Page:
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Organic World Building Done Right

Ash Lake

When I reflect on what’s missing from a lot of games these days, my first thought is “a cure for my crippling loneliness.” My second thought? A sense of discovery and mystery, of finding and uncovering of my own accord pieces of a game’s lore and world. I like going into a world that feels real, one that feels like it wasn’t created with my satisfaction in mind, but rather could have organically existed without my participation. A game shouldn’t have to spell everything out for me, because its job shouldn’t be to please the player. Not all games have to be fun. Games can be more than just things to do in order to pass the time; they can be challenging, emotionally engaging, thought provoking, and even sad. Not every game needs to make me excited, it just needs to succeed in its own right in whatever it sets out to do. Help from the game or being given a sense of power is nice sometimes, but I usually don’t want a game to hold my hand.…

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Orphan Black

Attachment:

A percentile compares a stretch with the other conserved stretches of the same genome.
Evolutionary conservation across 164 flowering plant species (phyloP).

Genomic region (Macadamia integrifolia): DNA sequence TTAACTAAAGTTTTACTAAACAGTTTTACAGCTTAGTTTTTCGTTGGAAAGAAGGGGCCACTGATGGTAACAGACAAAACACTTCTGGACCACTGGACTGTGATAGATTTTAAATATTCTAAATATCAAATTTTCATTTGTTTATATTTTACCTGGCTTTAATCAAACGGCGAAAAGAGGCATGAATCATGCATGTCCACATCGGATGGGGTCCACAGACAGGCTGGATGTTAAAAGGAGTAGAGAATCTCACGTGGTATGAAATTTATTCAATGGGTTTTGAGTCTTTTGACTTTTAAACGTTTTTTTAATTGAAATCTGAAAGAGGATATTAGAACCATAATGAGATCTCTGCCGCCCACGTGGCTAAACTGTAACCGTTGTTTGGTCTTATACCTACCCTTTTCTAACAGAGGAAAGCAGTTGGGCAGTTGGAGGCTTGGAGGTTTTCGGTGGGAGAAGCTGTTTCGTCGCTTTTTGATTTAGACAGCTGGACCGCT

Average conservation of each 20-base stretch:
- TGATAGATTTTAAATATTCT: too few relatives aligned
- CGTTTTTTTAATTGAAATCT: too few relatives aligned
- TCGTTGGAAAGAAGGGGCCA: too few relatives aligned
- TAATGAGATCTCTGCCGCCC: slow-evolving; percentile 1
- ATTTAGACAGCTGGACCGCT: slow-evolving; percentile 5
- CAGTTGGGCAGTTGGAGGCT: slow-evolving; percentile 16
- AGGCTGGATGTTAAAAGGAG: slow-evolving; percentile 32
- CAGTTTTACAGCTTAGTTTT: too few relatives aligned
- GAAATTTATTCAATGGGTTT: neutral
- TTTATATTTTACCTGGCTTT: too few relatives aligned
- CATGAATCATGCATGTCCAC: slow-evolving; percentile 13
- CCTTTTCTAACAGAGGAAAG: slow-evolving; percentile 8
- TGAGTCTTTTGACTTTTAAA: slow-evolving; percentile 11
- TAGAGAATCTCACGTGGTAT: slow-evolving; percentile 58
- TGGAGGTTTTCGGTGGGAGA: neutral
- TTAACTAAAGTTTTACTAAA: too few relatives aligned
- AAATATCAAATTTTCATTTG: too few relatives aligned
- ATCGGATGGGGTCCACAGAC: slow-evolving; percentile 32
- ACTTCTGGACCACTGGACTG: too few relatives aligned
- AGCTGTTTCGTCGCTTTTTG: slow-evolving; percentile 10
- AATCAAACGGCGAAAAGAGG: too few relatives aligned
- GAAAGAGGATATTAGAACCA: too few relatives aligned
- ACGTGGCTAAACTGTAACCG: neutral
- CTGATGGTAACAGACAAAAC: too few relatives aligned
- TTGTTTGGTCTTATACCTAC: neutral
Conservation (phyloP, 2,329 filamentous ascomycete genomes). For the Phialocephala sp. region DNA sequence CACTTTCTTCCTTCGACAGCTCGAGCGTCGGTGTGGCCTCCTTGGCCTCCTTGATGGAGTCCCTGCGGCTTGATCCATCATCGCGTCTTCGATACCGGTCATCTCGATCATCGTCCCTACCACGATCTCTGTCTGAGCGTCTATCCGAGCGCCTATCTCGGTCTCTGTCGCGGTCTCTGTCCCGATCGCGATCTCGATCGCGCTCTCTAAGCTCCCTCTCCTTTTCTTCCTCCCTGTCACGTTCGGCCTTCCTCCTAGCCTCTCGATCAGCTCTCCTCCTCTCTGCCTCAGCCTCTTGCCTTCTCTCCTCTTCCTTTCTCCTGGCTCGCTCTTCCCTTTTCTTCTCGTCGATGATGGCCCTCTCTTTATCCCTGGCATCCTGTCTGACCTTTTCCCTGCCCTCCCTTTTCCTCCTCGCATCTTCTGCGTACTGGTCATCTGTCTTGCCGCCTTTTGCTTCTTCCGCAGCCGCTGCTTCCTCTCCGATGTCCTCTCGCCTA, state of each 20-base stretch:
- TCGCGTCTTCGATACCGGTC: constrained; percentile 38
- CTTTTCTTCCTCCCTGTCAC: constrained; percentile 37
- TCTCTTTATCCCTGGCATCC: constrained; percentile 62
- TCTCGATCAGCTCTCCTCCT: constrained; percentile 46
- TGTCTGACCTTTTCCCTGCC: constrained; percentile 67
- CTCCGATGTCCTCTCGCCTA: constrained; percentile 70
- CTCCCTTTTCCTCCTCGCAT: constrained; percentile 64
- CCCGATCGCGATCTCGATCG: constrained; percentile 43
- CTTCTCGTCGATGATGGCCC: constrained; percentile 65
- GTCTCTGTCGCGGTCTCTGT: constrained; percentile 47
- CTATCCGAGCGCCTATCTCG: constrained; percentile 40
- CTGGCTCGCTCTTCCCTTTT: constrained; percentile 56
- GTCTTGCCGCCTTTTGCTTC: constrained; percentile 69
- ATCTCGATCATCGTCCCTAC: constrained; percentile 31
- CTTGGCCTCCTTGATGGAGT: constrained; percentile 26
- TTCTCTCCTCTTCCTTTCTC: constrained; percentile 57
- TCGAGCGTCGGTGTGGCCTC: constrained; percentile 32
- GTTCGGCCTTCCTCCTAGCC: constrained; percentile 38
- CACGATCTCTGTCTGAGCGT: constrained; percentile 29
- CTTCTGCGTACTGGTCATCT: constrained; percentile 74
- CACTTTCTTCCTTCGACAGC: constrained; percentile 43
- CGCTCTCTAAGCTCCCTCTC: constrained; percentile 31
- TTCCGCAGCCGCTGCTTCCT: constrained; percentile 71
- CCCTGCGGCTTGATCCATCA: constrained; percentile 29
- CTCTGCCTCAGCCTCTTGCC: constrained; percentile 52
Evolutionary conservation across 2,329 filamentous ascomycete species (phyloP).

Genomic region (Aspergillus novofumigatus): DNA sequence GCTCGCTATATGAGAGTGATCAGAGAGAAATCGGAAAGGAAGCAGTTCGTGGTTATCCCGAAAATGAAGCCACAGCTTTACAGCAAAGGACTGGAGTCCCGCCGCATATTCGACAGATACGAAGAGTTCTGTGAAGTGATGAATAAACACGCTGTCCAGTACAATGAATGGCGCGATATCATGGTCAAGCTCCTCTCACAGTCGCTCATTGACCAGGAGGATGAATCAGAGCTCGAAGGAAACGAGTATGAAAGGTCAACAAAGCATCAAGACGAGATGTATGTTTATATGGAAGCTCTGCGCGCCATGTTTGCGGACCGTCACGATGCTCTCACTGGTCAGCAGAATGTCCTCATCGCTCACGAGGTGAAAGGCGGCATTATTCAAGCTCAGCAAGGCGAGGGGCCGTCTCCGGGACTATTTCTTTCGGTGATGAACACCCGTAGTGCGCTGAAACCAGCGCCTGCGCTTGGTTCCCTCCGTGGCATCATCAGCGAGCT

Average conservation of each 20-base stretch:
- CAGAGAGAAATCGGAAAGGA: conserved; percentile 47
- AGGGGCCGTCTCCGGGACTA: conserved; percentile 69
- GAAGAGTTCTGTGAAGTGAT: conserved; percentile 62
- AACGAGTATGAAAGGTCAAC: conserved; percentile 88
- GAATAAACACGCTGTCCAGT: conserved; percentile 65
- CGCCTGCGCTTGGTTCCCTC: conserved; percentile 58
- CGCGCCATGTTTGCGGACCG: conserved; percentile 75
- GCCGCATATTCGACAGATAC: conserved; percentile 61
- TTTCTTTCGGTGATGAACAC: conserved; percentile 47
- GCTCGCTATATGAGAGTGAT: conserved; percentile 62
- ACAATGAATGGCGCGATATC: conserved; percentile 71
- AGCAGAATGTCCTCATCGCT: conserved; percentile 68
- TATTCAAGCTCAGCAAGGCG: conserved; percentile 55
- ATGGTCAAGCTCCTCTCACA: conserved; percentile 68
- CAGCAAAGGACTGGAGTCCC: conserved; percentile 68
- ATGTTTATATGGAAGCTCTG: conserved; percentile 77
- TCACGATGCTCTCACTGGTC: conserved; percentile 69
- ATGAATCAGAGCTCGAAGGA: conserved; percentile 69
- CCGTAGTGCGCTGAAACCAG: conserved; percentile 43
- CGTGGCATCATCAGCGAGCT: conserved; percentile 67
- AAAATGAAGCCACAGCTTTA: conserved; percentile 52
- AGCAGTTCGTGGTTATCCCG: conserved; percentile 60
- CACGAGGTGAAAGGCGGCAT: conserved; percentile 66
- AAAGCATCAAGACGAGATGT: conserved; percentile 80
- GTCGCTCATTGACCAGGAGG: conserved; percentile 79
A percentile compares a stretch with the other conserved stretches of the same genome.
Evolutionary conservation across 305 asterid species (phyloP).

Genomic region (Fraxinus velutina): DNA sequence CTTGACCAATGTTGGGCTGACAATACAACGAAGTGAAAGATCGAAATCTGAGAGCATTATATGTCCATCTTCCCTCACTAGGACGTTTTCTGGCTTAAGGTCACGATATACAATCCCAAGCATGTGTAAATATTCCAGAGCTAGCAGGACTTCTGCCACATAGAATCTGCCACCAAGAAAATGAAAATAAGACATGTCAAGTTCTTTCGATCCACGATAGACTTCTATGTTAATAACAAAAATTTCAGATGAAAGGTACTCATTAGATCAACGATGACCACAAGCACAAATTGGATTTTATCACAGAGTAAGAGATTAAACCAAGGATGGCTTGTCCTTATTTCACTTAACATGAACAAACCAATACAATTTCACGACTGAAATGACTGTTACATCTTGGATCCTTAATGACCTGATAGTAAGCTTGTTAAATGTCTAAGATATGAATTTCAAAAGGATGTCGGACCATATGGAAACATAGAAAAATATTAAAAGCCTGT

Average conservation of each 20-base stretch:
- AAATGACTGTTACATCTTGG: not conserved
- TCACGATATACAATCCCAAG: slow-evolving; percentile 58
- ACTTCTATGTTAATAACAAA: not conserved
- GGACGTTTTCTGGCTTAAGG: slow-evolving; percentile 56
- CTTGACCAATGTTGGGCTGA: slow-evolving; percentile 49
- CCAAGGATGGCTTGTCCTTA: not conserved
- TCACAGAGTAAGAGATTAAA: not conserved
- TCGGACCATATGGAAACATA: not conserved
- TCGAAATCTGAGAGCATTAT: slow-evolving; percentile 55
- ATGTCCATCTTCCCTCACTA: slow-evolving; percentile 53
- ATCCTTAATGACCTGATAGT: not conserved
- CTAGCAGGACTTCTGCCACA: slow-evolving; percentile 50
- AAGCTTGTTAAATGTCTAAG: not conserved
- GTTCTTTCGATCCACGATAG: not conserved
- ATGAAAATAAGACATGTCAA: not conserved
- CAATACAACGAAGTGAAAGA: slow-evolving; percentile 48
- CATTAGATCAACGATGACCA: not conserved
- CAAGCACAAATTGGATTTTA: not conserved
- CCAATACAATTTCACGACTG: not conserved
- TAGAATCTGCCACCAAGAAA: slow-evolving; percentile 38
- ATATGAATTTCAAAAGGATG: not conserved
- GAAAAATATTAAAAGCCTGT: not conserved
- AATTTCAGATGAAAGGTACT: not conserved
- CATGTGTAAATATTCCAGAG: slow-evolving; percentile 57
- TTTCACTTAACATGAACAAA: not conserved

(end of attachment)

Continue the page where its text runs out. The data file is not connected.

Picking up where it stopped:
It’s not easy to be a feminist and watch TV. I don’t deny there are shows that are making strides in their representation of women and non-normative people, such as Orange is the New Black, Parks and Recreation, Bob’s Burgers, etc. But despite these shows, television seems stuck in a rut. Though there is a lot available, shows stay rigidly within their genre and tend to market towards one single demographic. Cop shows work one way, sitcoms another, teen dramas are different from soap operas, and soap operas are different from prime time. So although the shows employ many different lenses, they remain clustered around a few primary ideas, showing but not embracing diversity in characters or life narratives. Watching through a feminist lens traps you in wanting to praise and encourage a show for the progress it does make but feeling disappointed by the conservative structures that TV can’t seem to let go of.

Orphan Black is a show that begins to deconstruct these ideas.…

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The Filmmaker as God: Alejandro González Iñárritu’s Birdman or (The Unexpected Virtue of Ignorance)


Who is the star of Birdman? I ask genuinely, as director Alejandro González Iñárritu, cinematographer Emmanuel Lubezki (fresh off an Oscar win for Gravity), and star Michael Keaton, seem perfectly content to live harmoniously in this wonder of a film, while also threatening to overwhelm each other to stand as the true star. It’s a film about egos though, so I suppose this is only fitting.…